Editor's note: This is one in a weekly series of profiles on locally owned and operated businesses in Southern Oregon.

Editor's note: This is one in a weekly series of profiles on locally owned and operated businesses in Southern Oregon.

What do you do and how long have you been doing it?

We are a retail nursery and garden center, selling plants and garden supplies and we've been at this for 20 years. I bought out my dad (Kevin) last September. I've been running the retail part entirely for the past few years, while he was running the growing area.

How long have you lived in the Rogue Valley?

All of my life, and I attended Medford Senior High School.

What inspired you to go into this line of work?

It started with my dad, it was a hobby for him when he was a kid. He worked for the Medford Parks Department for years and then worked for a couple of nurseries in the valley. Then he started his own nursery in 1988. I went to college at Oregon State and he decided to build a business he could pass along to the next generation. The business wasn't big enough at first to support all of us, so I worked on the grounds at Rogue Valley Medical Center before I came back to work for the business.

What decision or action would you change if you could do it again?

One of the things I wish we would've done is to have bought the property where we are at. It was a big decision and we didn't do it earlier. But it was offered to me the other day and it's a lot more expensive now.

What's the toughest business decision you've made?

Being in a seasonal business there are ups and downs and that can be kind of difficult. Some of the toughest decisions I make have a lot to do with hiring. We're very particular about who we hire, and there are a lot of good people who end up not getting a job here. We look for great people, and even though there are lot of them out there, it's tough to tell them no. Our busy season usually begins in April and runs through June. Seasonal employees start in March and go through July and then we'll usually pick a few to stay longer and take us through the fall season. We do about 80 percent of our business in about 20 percent of the year.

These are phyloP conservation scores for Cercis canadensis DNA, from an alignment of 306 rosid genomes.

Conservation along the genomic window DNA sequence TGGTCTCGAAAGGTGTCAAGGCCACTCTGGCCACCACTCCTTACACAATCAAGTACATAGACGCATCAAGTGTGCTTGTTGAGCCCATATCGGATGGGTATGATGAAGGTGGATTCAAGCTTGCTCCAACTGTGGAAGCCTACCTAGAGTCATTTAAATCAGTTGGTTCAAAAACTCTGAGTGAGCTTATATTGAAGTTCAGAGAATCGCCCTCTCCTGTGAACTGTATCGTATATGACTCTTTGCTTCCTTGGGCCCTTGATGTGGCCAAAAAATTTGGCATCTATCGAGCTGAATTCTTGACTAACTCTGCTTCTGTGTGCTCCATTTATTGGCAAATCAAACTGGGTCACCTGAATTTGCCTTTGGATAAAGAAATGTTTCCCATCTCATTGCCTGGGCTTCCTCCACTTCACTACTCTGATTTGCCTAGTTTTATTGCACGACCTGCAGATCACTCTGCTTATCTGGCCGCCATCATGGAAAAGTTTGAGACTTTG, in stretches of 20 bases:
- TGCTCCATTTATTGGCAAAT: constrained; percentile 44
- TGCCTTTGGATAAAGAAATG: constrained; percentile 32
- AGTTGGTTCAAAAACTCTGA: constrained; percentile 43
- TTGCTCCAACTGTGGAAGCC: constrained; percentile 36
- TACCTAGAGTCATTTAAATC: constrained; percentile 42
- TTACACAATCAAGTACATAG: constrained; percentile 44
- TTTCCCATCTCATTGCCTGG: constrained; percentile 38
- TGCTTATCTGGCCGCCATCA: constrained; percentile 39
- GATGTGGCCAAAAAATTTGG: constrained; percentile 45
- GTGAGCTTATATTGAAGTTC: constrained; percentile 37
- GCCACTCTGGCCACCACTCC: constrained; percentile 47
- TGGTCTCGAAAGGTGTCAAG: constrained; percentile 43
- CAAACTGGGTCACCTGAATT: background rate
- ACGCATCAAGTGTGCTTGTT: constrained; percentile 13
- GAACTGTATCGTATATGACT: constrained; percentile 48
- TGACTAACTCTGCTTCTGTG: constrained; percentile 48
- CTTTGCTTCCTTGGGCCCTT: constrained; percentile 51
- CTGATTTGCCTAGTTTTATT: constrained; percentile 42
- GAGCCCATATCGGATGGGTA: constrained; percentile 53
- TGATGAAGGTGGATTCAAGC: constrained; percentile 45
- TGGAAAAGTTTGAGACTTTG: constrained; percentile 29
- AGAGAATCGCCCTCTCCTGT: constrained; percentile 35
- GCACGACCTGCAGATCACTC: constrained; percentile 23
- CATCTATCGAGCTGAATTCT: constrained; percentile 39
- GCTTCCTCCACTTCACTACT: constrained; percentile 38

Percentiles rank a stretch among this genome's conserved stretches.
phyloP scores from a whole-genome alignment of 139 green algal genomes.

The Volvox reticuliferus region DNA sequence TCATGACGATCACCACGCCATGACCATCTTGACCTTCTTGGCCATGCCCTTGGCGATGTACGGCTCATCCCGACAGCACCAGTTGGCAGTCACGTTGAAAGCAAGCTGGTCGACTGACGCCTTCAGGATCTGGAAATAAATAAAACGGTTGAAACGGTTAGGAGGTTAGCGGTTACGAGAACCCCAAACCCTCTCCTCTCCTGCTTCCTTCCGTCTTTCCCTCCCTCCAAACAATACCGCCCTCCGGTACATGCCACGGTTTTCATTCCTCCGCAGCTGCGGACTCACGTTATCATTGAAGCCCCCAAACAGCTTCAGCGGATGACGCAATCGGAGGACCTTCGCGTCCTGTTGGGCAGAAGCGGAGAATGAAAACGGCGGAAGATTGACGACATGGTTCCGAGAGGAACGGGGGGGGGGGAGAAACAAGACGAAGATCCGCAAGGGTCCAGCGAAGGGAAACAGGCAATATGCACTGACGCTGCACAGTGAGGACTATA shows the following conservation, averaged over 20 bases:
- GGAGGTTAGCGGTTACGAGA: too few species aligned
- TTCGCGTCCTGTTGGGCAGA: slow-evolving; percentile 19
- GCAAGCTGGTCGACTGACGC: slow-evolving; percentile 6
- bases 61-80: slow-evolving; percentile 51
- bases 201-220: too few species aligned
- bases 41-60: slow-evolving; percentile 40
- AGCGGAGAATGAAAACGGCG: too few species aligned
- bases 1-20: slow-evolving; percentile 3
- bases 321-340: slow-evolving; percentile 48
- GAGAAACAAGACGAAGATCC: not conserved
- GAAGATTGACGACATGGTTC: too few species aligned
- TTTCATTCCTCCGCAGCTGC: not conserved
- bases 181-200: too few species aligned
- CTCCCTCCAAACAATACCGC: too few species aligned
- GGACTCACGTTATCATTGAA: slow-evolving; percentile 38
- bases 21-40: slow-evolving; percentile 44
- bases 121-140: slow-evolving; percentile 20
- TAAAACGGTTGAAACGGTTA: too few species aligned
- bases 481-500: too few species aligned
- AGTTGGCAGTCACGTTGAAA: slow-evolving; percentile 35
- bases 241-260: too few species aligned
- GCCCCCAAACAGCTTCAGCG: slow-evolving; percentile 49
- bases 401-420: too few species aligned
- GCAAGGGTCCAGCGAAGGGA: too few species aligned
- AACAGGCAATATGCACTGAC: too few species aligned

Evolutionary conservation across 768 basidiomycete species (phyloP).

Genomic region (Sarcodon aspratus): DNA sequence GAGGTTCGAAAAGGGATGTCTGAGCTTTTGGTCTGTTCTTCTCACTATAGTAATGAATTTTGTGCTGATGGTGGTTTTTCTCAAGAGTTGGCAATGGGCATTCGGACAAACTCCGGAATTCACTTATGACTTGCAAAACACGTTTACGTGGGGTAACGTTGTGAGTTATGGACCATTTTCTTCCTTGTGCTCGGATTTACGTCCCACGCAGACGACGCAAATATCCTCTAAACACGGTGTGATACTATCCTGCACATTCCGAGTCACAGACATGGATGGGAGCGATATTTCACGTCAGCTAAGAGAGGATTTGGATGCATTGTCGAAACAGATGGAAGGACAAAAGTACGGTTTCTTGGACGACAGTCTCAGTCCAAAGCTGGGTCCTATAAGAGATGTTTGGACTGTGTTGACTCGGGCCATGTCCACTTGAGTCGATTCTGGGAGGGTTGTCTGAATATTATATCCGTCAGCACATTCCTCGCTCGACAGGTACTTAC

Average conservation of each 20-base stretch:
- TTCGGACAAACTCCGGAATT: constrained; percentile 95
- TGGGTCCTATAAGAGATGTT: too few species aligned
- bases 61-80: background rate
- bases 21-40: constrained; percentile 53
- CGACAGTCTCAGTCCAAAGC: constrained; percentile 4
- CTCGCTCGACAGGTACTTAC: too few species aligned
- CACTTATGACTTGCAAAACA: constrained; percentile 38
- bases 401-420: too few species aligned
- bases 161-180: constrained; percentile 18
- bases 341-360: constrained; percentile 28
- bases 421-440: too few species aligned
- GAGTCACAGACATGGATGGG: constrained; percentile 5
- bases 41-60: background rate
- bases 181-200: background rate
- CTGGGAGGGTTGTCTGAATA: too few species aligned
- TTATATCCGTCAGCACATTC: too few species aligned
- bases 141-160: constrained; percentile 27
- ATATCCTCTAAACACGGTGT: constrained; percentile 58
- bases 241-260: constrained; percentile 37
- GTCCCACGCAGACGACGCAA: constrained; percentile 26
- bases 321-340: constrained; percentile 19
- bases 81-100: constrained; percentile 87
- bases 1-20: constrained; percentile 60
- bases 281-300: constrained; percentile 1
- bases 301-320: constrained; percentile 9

Who are your competitors?

Grange Co-op definitely does a tremendous amount of business in the garden industry. They've been around for a long time and have great management. Southern Oregon Nursery is a great family business and people get the feel of family when they are there, we strive to be like them.

What are your goals?

We're on an acre now and we could easily triple that by buying the property. My vision is to be a benchmark for client relations in Southern Oregon, helping people to create their dreams through their natural living space. Our mission is to provide personalized products and services of exceptional quality in a fun, relaxing, inspirational environment. We're not looking at being in more than one location now, that's beyond the scope of what I would like to think about at the moment. This year we are going to produce and maintain, city baskets (hanging baskets with flowers) for the city of Eagle Point. We'll be offering that service to other cities as well.

What training or education did you need?

I studied horticulture at Oregon State University, but I grew up in the nursery and learned through the school of hard knocks working for my dad. Some of the best lessons I've learned have been from industry people who have been there before. I learned a lot from local businessmen, talking with them, but I have also been to industry-specific seminars and conferences that have been inspirational and helpful as well.

What's your advice for budding entrepreneurs?

Pay close attention to entrepreneurs who have owned businesses for a long time and take wisdom from them. I learned a lot from my dad, who basically ran the business for years. His ability to learn to handle the finances through thick and thin was a key part to his success. Watching what he's done has been important. He's been my mentor.

To suggest an idea for this column, contact reporter Greg Stiles at 776-4463 or e-mail business@mailtribune.com